7.4 Additional flow measurements

An essential requirement for determining the mass of product moved out of a tank during a given interval of time is to meter all flows both entering and leaving it. To reduce the number of meters necessary to do this it has been made an operational pre-condition that a tank lined up as a prover is neither supplied from the plant nor fed by the recirculation flow. Since the flow to the ship is already to be measured by the custody transfer meters, the necessary condition can be met by only additionally metering the vapour flows.

The desire not to modify the pressure profile in the lines around the vapour compressors, while deriving a moderately accurate flow reading over a fairly wide flow range, led to the choice of insertion type flow meters. The availability of excellent metering conditions for the instruments, straight pipe lengths well in excess of 100 pipe diameters, provided an opportunity for them to be used to their best advantage, but still some consideration had to be given to select the most suitable type.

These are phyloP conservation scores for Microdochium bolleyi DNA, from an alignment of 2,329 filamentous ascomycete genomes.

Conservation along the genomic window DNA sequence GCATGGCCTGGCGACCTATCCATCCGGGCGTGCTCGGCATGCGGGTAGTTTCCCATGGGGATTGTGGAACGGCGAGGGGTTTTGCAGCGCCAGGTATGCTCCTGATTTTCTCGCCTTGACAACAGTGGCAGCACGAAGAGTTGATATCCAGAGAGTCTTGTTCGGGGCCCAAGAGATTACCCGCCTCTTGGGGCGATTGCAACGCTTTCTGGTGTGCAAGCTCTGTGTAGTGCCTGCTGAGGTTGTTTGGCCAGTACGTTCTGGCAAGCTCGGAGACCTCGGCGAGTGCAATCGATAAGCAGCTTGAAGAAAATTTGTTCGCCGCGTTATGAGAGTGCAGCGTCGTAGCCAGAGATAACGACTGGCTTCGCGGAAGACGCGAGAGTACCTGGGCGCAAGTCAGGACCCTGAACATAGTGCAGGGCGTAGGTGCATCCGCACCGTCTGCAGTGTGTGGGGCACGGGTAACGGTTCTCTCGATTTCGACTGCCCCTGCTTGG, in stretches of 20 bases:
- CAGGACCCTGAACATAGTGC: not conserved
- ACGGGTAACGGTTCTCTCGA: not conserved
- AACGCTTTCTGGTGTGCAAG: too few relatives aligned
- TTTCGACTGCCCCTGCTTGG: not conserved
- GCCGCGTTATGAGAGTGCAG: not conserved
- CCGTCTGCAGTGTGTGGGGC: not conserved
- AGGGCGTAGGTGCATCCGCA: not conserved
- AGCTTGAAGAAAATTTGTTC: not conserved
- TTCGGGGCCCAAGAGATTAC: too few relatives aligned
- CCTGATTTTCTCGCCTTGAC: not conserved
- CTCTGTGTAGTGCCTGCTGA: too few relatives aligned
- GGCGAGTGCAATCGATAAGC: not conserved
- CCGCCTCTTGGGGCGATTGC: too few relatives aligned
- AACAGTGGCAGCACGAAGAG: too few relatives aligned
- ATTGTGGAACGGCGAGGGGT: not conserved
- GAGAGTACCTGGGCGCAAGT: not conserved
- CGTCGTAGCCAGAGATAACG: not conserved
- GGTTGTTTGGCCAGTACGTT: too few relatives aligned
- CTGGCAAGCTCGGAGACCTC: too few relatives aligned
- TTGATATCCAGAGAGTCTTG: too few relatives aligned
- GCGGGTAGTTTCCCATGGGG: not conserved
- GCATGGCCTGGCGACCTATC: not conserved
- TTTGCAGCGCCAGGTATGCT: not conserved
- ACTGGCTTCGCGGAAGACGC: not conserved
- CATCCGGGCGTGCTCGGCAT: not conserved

Insertion turbine meters were not favoured because of their need for periodic calibration and uncertainty about their stability and durability in low temperature, non-lubricating vapour flows. Pitot tubes did not have the required range. Vortex meters, with he advantages of low blockage, wide range and inherent, known calibration, seemed quite attractive. Even intrinsically safe versions were available. Uncertainty as to whether their accuracy of +/- 5 % in an ideal situation would unduly effect the accuracy with which the loading line flow meters could be calibrated was dispelled by the error analysis referred to in Section 9. Accordingly they were chosen.


A central computer was needed to handle all the data to prove the delivery meters. It's role was to receive data from all the instruments in the system by way of a 15 second scan cycle, compute fluid movements in terms of mass, and repeatedly update stored data. On each scan it must check that readings are within expected limits and alarm if they are not.